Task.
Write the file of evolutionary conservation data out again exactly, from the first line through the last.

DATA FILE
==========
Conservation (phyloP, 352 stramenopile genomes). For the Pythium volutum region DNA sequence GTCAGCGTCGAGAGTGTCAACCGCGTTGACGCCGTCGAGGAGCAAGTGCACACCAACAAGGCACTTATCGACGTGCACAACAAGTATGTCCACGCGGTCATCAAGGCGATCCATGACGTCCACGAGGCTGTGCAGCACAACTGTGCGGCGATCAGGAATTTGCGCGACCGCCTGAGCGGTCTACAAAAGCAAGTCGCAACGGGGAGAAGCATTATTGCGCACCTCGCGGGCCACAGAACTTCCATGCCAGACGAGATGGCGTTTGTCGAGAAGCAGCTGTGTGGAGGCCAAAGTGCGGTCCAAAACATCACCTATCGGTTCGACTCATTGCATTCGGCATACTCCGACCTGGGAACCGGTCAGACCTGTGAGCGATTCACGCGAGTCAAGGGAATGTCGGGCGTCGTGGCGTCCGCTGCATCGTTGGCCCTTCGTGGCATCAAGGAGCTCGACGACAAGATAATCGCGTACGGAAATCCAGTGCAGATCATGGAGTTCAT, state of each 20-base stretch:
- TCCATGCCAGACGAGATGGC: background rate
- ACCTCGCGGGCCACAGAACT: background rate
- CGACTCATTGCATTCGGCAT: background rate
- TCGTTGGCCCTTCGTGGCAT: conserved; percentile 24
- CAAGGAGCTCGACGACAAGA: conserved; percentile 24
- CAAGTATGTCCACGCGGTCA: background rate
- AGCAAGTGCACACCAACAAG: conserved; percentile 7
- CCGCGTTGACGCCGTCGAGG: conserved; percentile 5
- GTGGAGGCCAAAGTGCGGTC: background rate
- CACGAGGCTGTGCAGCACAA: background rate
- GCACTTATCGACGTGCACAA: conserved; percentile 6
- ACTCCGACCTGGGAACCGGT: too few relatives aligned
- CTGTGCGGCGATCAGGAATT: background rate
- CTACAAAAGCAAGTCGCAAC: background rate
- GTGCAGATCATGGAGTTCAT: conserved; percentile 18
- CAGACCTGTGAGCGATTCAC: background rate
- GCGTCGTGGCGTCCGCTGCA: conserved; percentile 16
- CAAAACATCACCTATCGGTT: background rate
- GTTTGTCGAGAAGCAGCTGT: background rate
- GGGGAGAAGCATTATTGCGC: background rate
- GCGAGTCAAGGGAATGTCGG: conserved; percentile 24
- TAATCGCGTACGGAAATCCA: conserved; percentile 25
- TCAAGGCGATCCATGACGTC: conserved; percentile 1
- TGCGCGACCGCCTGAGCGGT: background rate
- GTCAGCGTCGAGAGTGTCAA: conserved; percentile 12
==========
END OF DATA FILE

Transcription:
Conservation (phyloP, 352 stramenopile genomes). For the Pythium volutum region DNA sequence GTCAGCGTCGAGAGTGTCAACCGCGTTGACGCCGTCGAGGAGCAAGTGCACACCAACAAGGCACTTATCGACGTGCACAACAAGTATGTCCACGCGGTCATCAAGGCGATCCATGACGTCCACGAGGCTGTGCAGCACAACTGTGCGGCGATCAGGAATTTGCGCGACCGCCTGAGCGGTCTACAAAAGCAAGTCGCAACGGGGAGAAGCATTATTGCGCACCTCGCGGGCCACAGAACTTCCATGCCAGACGAGATGGCGTTTGTCGAGAAGCAGCTGTGTGGAGGCCAAAGTGCGGTCCAAAACATCACCTATCGGTTCGACTCATTGCATTCGGCATACTCCGACCTGGGAACCGGTCAGACCTGTGAGCGATTCACGCGAGTCAAGGGAATGTCGGGCGTCGTGGCGTCCGCTGCATCGTTGGCCCTTCGTGGCATCAAGGAGCTCGACGACAAGATAATCGCGTACGGAAATCCAGTGCAGATCATGGAGTTCAT, state of each 20-base stretch:
- TCCATGCCAGACGAGATGGC: background rate
- ACCTCGCGGGCCACAGAACT: background rate
- CGACTCATTGCATTCGGCAT: background rate
- TCGTTGGCCCTTCGTGGCAT: conserved; percentile 24
- CAAGGAGCTCGACGACAAGA: conserved; percentile 24
- CAAGTATGTCCACGCGGTCA: background rate
- AGCAAGTGCACACCAACAAG: conserved; percentile 7
- CCGCGTTGACGCCGTCGAGG: conserved; percentile 5
- GTGGAGGCCAAAGTGCGGTC: background rate
- CACGAGGCTGTGCAGCACAA: background rate
- GCACTTATCGACGTGCACAA: conserved; percentile 6
- ACTCCGACCTGGGAACCGGT: too few relatives aligned
- CTGTGCGGCGATCAGGAATT: background rate
- CTACAAAAGCAAGTCGCAAC: background rate
- GTGCAGATCATGGAGTTCAT: conserved; percentile 18
- CAGACCTGTGAGCGATTCAC: background rate
- GCGTCGTGGCGTCCGCTGCA: conserved; percentile 16
- CAAAACATCACCTATCGGTT: background rate
- GTTTGTCGAGAAGCAGCTGT: background rate
- GGGGAGAAGCATTATTGCGC: background rate
- GCGAGTCAAGGGAATGTCGG: conserved; percentile 24
- TAATCGCGTACGGAAATCCA: conserved; percentile 25
- TCAAGGCGATCCATGACGTC: conserved; percentile 1
- TGCGCGACCGCCTGAGCGGT: background rate
- GTCAGCGTCGAGAGTGTCAA: conserved; percentile 12